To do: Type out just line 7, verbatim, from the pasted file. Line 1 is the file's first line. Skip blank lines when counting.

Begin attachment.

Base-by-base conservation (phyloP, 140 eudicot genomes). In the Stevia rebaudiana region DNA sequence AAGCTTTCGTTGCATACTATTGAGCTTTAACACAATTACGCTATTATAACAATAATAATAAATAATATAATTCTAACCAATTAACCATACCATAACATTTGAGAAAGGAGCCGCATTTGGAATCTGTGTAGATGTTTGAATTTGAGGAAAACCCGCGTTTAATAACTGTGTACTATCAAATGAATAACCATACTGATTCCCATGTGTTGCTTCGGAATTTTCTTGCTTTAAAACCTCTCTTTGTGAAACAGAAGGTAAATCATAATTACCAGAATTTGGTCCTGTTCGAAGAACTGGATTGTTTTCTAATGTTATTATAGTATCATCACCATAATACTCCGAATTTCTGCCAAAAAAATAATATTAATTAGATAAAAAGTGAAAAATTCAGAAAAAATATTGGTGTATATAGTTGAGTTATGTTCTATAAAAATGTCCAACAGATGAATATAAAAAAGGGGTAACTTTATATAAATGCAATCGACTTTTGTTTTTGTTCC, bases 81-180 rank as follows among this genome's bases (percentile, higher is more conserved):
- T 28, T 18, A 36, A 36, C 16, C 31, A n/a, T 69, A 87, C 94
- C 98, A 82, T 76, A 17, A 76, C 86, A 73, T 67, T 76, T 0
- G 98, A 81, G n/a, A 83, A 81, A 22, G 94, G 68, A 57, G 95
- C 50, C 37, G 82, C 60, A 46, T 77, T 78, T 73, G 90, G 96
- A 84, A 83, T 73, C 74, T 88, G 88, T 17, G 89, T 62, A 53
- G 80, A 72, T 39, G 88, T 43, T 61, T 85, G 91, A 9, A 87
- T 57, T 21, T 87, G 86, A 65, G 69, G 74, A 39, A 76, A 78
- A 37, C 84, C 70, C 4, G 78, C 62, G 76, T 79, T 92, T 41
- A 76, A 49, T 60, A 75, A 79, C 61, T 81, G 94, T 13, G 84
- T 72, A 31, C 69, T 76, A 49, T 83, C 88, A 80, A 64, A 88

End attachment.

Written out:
- G 80, A 72, T 39, G 88, T 43, T 61, T 85, G 91, A 9, A 87